LOA: 60'-0", 18.28 m
LWL: 55'-8", 16.98 m
Beam: 12'-7 1/2", 3.85 m
Draft: 7'-10", 2.39 m
Displacement: 26,300 lbs., 11.93 tons
been a long dream, born 35 years ago. Of necessity, the concept has remained
continually on my mind ever since. It is at odd moments that the urge to
pursue the matter overwhelms me, and to put a stop to this strange
obsession, I have decided to bring Steelstar out of the drawer and see if
the whole thing makes any sense.
I say 35 years ago because that is when I was introduced
to some different and very interesting small boats, Black Soo by Van de
Stadt, the Thunderbird by Seaborn, and the Faraman by Amiet. These
hard-chine speedsters--light and fast--held a definite appeal, especially to
me. The proof is in the numbers. Hundreds were built.
Then came Infidel (now Ragtime), my all-time favorite;
the ultimate approach to the hungry, mean, long, thin downhill racer-chaser.
What a boat! Twenty-two years later, she is still at it--faster than ever. I
love her. My conviction is now to come up with Steelstar, the embodiment of
all my feelings grown from watching these rags-to-riches kind of boats.
I have been fortunate to have developed a certain
reputation myself for some very speedy sailboats, and therefore, I
understand what makes a boat go fast.
Now with fast, there is also all the nonsense going on
about the rating rules and their total state of confusion. I may as well
consider Steelstar a cruising boat and work from there. This is not a
cover-up. I fully expect Steelstar to be the fastest cruising boat of her
size, but not a racer. Maybe she will be the closest thing these days to the
old ideas of a cruiser-racer.
The other contradiction I have is about the construction
material. I have chosen steel. Well, if I consider Steelstar the ultimate
go-fast cruising boat, why not consider the ultimate cruising-hull material?
But more about that later.
That was the evolution; now these are my thoughts. When I
begin the design of a boat, I usually start with the lines. In most of my
work, I am given a free hand, and this leads me to consider the lines
first--the shape and the envelope of it all. Ever weight-conscious, the body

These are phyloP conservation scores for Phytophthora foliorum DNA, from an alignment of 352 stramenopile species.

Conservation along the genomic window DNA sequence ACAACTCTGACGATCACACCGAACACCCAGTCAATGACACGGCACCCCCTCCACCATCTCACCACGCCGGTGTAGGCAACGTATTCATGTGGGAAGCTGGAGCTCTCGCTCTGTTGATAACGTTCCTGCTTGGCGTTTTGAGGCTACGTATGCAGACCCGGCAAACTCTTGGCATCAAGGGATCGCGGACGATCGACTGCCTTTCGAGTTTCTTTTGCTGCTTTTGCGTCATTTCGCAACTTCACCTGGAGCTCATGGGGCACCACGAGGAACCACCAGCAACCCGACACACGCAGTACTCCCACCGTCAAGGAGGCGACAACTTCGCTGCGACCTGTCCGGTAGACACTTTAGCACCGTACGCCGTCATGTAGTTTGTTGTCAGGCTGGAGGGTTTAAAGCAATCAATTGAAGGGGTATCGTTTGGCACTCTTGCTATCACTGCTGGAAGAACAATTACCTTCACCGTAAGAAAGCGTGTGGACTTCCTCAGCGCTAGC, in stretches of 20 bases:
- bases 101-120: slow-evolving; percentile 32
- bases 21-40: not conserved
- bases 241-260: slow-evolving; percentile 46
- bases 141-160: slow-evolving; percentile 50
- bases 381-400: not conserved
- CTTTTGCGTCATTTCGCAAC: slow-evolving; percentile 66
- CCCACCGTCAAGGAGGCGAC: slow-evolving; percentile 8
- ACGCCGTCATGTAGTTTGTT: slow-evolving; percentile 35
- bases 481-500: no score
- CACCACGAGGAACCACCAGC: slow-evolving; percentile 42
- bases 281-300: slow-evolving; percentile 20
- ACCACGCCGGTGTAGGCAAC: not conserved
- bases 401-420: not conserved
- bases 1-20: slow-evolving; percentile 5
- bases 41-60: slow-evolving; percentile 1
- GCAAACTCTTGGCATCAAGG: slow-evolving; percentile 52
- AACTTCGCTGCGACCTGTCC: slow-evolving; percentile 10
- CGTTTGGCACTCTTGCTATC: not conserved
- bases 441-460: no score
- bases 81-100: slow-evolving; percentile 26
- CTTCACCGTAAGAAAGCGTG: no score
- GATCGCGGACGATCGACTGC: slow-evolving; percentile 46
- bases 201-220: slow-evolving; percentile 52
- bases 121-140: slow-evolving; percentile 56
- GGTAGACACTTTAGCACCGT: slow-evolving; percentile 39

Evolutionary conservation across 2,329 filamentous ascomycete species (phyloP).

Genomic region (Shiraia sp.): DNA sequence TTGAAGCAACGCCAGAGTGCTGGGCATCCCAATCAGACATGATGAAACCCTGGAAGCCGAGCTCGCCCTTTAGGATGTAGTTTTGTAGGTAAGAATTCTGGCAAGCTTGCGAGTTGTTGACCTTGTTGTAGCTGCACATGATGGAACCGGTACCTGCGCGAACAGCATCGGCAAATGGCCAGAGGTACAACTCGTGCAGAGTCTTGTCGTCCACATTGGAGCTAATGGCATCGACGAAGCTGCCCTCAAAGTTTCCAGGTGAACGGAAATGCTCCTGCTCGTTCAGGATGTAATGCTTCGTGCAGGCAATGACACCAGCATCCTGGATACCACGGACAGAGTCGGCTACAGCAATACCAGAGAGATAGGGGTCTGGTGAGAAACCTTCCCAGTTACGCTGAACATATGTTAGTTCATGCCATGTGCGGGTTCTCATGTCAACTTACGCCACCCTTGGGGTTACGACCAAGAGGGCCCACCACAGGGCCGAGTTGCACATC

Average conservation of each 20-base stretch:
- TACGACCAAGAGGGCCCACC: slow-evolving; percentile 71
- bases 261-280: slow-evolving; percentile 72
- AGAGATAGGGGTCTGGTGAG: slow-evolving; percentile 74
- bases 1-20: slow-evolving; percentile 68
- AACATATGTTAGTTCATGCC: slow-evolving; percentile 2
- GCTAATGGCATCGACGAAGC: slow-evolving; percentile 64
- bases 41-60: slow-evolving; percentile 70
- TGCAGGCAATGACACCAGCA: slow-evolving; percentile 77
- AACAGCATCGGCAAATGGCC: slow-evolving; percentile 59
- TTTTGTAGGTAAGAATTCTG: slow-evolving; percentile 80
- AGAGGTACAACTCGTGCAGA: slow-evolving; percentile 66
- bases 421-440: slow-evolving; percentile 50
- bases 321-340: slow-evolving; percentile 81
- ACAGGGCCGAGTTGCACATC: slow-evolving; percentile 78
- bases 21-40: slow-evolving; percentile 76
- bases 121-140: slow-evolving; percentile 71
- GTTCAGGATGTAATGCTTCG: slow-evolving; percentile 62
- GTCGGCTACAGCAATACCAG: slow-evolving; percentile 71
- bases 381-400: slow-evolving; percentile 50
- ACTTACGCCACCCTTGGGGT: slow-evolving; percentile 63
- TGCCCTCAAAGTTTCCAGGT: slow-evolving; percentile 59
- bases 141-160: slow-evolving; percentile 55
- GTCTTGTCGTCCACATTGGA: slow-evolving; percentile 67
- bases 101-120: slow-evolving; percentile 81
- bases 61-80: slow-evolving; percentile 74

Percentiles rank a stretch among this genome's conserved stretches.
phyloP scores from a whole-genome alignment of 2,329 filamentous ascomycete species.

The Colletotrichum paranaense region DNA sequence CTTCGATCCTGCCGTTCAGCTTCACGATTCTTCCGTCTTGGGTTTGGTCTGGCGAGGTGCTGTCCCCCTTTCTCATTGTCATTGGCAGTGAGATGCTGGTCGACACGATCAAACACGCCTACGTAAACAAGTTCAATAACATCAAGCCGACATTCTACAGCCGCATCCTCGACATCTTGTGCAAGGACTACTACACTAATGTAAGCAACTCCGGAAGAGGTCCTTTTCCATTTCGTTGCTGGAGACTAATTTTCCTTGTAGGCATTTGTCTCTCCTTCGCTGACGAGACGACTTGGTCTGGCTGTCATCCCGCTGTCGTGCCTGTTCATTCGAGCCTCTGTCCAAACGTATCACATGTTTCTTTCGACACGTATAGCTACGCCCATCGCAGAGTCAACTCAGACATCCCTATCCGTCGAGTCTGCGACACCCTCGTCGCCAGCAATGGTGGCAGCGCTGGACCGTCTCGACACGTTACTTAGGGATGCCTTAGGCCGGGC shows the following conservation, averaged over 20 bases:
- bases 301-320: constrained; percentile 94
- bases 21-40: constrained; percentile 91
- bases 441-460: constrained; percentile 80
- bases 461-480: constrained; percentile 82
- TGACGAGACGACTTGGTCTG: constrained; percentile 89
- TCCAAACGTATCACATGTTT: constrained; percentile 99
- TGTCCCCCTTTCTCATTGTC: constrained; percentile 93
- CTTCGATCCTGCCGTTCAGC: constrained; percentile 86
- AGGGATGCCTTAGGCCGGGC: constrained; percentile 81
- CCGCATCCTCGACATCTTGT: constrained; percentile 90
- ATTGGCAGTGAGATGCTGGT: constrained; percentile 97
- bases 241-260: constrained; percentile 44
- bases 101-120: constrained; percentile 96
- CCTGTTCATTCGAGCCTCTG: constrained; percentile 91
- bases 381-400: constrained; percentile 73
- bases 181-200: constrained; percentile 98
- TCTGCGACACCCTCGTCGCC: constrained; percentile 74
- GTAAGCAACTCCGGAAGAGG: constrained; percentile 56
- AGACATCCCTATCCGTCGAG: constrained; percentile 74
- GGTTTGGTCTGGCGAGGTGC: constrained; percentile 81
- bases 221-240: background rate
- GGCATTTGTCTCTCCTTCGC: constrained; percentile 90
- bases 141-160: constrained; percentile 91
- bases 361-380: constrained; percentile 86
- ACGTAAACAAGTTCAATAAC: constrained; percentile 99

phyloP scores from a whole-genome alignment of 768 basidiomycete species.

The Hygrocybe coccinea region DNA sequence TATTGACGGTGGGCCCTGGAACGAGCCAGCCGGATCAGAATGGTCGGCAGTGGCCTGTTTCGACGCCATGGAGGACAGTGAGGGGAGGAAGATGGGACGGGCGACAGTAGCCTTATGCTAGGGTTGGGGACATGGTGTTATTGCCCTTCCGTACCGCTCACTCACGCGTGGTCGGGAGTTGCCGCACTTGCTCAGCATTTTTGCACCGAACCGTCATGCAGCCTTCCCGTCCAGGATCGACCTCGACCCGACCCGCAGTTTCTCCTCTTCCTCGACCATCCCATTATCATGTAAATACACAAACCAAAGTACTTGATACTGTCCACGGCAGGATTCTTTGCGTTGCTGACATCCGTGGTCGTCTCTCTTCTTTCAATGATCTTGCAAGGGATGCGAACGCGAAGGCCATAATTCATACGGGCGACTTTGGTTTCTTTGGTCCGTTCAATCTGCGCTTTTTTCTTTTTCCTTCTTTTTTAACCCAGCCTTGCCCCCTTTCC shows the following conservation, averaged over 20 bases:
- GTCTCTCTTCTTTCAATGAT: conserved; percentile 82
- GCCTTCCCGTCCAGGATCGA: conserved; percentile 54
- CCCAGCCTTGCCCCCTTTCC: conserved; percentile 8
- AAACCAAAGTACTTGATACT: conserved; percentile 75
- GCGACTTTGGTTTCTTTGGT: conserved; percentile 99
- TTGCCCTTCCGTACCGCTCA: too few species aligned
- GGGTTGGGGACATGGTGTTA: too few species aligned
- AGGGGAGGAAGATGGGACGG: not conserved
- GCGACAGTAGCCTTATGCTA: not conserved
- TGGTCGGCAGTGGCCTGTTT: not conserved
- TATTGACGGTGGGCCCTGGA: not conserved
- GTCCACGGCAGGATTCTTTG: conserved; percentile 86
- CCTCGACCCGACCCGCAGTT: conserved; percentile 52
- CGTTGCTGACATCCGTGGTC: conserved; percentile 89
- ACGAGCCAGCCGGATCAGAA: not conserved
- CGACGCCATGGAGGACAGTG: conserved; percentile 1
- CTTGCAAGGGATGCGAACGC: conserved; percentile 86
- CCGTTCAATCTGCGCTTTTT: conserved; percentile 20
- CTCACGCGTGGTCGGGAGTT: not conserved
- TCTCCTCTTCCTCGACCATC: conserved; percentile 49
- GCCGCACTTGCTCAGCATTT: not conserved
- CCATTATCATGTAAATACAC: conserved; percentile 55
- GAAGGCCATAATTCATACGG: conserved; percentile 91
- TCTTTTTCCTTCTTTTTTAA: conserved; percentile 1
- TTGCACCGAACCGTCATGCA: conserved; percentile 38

is the answer to displacement, and volume is what it's all about.
The shape is simplistic, but don't be fooled by it. A
hard chine is the answer with powerboats; they all are faster than
sailboats, therefore, why not adapt something faster for a sailboat hull? I
believe that if the beam is kept narrow, the single chine is excellent. Not
only that, but also the answer to part of the philosophy of our
concept--simplicity. However, simplicity does not come easily, and I must
have spent more time on these lines than on any other boat I can remember.
The bow is elevated and sharp. The hollow waterline is
dictated by the straightforward shape. The stern will knife through the
water while the fullness above the chine will keep the deck dry. The
V-shaped bow is kept for up to 30-percent of the waterline length, and then
the flatness of the midship action takes over. Allocating two feet for hull
depth, the section shows hard bilges and moderate deadrise.
The idea is to keep the volume in the middle to a
minimum. The prismatic coefficient is higher that way, for ultimate speed.
Fair and straight lines without volume distortion are the result.
The two feet of depth is also the minimum practical
amount to ensure full headroom down below and decent accommodations
throughout. Aft of the keel, the lines follow the chine and the centerline
with very little change in deadrise. The beam is kept full very far aft, to
keep up with planing speed downwind and to control the water separation
Short overhangs are the answer for faster boats built
within a size limit. The emphasis is on waterline length, not much else. The
transom is developed to present a certain personality, with the absence of
reversed racing corners. (Why lose useful deck area?)
The freeboard is low but with a nice sheer line, and it
is sufficient for this chine boat not to look boxy with either too high a
hull, a trunk cabin or both. The reason behind it all is weight, and with
steel construction why not save weight first where it is obvious: the
The Hull Material
The material considered might seem bizarre. Steel for a
light-weight boat? But, why not? Of course we are going to get killed on the
race course with lighter-ended boats, but on the other land, we can
certainly be excused by saying that we are in a port/starboard situation by
sinking any opposition.
Well, enough of that; the boat is in steel because I
believe in this material for a cruising boat. Long overdue attention is now
being paid to steel boats by long distance cruisers and the general public.
The question of strength has never been an issue, of course. Everybody
admits to that, but lots of maintenance, and heavy, sluggish boats have been
the norm so far and therefore the drawback. Well, we are going to change
Deliberately, I chose to design the steel scantlings to
meet the American Bureau of Shipping's Offshore Racing Yacht Standards. This
is because I do not want to be accused of using plating that is too thin,
and therefore, achieving a weight advantage to the detriment of strength and
reliability, which is what we are after in the first place.
The boat is built on a combination of longitudinal and
traverse framing systems. Frames and stringers are placed judiciously to
meet the intent of the rules as well as to give us the maximum advantage
under the same ruling. The spacing of structures and thicknesses of plates
were carefully chosen to ensure the best of both worlds: a strong, light
steel boat. The material is mild steel, A.B.S. "A" grade, and the components
are readily available. I kept a close eye on standardization; an
uncomplicated order form is the result.
Besides the heaviness of steel, maintenance has been a
big concern to most people. I must admit that I do not have this hang-up
with the modern coating materials now available. Whether you have to cover